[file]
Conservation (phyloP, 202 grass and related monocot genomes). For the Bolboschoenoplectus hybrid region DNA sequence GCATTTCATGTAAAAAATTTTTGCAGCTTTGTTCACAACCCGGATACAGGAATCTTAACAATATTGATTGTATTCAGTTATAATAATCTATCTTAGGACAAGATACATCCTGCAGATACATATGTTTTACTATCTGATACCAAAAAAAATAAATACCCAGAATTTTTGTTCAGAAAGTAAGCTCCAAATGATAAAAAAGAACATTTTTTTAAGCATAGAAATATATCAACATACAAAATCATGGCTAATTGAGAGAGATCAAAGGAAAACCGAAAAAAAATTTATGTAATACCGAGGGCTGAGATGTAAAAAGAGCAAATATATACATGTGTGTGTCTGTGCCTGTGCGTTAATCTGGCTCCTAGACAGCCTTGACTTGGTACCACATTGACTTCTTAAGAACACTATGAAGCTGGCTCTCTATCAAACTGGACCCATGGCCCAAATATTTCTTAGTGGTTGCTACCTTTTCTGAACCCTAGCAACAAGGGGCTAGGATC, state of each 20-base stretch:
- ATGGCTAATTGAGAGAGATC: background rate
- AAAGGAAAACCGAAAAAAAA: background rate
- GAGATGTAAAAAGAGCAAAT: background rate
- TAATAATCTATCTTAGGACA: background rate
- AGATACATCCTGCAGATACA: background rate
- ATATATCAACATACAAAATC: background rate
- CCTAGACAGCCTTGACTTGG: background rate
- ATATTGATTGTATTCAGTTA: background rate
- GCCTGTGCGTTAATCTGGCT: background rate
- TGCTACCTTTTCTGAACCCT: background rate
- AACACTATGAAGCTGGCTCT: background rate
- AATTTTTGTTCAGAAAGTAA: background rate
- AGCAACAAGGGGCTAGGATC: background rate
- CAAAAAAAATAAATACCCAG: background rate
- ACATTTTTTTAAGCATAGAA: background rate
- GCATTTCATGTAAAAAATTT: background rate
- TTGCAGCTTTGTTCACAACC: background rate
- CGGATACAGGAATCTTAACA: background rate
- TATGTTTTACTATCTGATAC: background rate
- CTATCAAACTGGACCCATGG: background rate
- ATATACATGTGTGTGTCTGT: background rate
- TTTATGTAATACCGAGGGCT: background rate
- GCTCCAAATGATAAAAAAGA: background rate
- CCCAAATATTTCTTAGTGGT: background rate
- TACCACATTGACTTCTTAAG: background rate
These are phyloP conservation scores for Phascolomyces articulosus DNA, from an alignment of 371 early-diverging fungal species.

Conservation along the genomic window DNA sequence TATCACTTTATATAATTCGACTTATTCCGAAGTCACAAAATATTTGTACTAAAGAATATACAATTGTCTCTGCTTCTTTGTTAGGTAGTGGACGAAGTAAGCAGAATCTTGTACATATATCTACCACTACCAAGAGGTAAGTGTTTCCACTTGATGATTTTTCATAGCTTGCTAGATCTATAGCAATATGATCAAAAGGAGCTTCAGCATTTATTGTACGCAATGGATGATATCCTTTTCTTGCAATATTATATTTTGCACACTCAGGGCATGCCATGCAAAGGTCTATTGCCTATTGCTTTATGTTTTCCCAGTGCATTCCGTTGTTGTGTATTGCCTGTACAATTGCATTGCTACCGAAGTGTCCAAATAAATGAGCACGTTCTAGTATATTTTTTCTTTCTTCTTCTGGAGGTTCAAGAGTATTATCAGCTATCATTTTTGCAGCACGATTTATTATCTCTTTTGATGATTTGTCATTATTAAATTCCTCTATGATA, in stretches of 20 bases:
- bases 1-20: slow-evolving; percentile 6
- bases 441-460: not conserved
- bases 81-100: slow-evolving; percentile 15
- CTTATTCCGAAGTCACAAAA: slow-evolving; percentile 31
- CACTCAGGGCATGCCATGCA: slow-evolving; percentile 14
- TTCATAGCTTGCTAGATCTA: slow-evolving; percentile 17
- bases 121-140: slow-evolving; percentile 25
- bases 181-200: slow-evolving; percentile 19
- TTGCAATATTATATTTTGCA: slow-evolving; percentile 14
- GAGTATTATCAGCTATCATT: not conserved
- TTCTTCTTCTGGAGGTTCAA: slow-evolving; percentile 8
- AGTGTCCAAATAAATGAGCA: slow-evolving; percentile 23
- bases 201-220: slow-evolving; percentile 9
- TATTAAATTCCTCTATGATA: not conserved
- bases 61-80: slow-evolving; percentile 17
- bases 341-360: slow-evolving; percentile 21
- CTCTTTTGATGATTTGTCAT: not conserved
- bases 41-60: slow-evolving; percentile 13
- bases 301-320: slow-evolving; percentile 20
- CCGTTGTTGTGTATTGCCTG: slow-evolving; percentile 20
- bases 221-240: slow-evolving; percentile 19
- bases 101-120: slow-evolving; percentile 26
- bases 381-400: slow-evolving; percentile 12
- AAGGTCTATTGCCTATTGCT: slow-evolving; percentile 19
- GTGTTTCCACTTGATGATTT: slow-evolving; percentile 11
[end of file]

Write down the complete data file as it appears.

Conservation (phyloP, 202 grass and related monocot genomes). For the Bolboschoenoplectus hybrid region DNA sequence GCATTTCATGTAAAAAATTTTTGCAGCTTTGTTCACAACCCGGATACAGGAATCTTAACAATATTGATTGTATTCAGTTATAATAATCTATCTTAGGACAAGATACATCCTGCAGATACATATGTTTTACTATCTGATACCAAAAAAAATAAATACCCAGAATTTTTGTTCAGAAAGTAAGCTCCAAATGATAAAAAAGAACATTTTTTTAAGCATAGAAATATATCAACATACAAAATCATGGCTAATTGAGAGAGATCAAAGGAAAACCGAAAAAAAATTTATGTAATACCGAGGGCTGAGATGTAAAAAGAGCAAATATATACATGTGTGTGTCTGTGCCTGTGCGTTAATCTGGCTCCTAGACAGCCTTGACTTGGTACCACATTGACTTCTTAAGAACACTATGAAGCTGGCTCTCTATCAAACTGGACCCATGGCCCAAATATTTCTTAGTGGTTGCTACCTTTTCTGAACCCTAGCAACAAGGGGCTAGGATC, state of each 20-base stretch:
- ATGGCTAATTGAGAGAGATC: background rate
- AAAGGAAAACCGAAAAAAAA: background rate
- GAGATGTAAAAAGAGCAAAT: background rate
- TAATAATCTATCTTAGGACA: background rate
- AGATACATCCTGCAGATACA: background rate
- ATATATCAACATACAAAATC: background rate
- CCTAGACAGCCTTGACTTGG: background rate
- ATATTGATTGTATTCAGTTA: background rate
- GCCTGTGCGTTAATCTGGCT: background rate
- TGCTACCTTTTCTGAACCCT: background rate
- AACACTATGAAGCTGGCTCT: background rate
- AATTTTTGTTCAGAAAGTAA: background rate
- AGCAACAAGGGGCTAGGATC: background rate
- CAAAAAAAATAAATACCCAG: background rate
- ACATTTTTTTAAGCATAGAA: background rate
- GCATTTCATGTAAAAAATTT: background rate
- TTGCAGCTTTGTTCACAACC: background rate
- CGGATACAGGAATCTTAACA: background rate
- TATGTTTTACTATCTGATAC: background rate
- CTATCAAACTGGACCCATGG: background rate
- ATATACATGTGTGTGTCTGT: background rate
- TTTATGTAATACCGAGGGCT: background rate
- GCTCCAAATGATAAAAAAGA: background rate
- CCCAAATATTTCTTAGTGGT: background rate
- TACCACATTGACTTCTTAAG: background rate
These are phyloP conservation scores for Phascolomyces articulosus DNA, from an alignment of 371 early-diverging fungal species.

Conservation along the genomic window DNA sequence TATCACTTTATATAATTCGACTTATTCCGAAGTCACAAAATATTTGTACTAAAGAATATACAATTGTCTCTGCTTCTTTGTTAGGTAGTGGACGAAGTAAGCAGAATCTTGTACATATATCTACCACTACCAAGAGGTAAGTGTTTCCACTTGATGATTTTTCATAGCTTGCTAGATCTATAGCAATATGATCAAAAGGAGCTTCAGCATTTATTGTACGCAATGGATGATATCCTTTTCTTGCAATATTATATTTTGCACACTCAGGGCATGCCATGCAAAGGTCTATTGCCTATTGCTTTATGTTTTCCCAGTGCATTCCGTTGTTGTGTATTGCCTGTACAATTGCATTGCTACCGAAGTGTCCAAATAAATGAGCACGTTCTAGTATATTTTTTCTTTCTTCTTCTGGAGGTTCAAGAGTATTATCAGCTATCATTTTTGCAGCACGATTTATTATCTCTTTTGATGATTTGTCATTATTAAATTCCTCTATGATA, in stretches of 20 bases:
- bases 1-20: slow-evolving; percentile 6
- bases 441-460: not conserved
- bases 81-100: slow-evolving; percentile 15
- CTTATTCCGAAGTCACAAAA: slow-evolving; percentile 31
- CACTCAGGGCATGCCATGCA: slow-evolving; percentile 14
- TTCATAGCTTGCTAGATCTA: slow-evolving; percentile 17
- bases 121-140: slow-evolving; percentile 25
- bases 181-200: slow-evolving; percentile 19
- TTGCAATATTATATTTTGCA: slow-evolving; percentile 14
- GAGTATTATCAGCTATCATT: not conserved
- TTCTTCTTCTGGAGGTTCAA: slow-evolving; percentile 8
- AGTGTCCAAATAAATGAGCA: slow-evolving; percentile 23
- bases 201-220: slow-evolving; percentile 9
- TATTAAATTCCTCTATGATA: not conserved
- bases 61-80: slow-evolving; percentile 17
- bases 341-360: slow-evolving; percentile 21
- CTCTTTTGATGATTTGTCAT: not conserved
- bases 41-60: slow-evolving; percentile 13
- bases 301-320: slow-evolving; percentile 20
- CCGTTGTTGTGTATTGCCTG: slow-evolving; percentile 20
- bases 221-240: slow-evolving; percentile 19
- bases 101-120: slow-evolving; percentile 26
- bases 381-400: slow-evolving; percentile 12
- AAGGTCTATTGCCTATTGCT: slow-evolving; percentile 19
- GTGTTTCCACTTGATGATTT: slow-evolving; percentile 11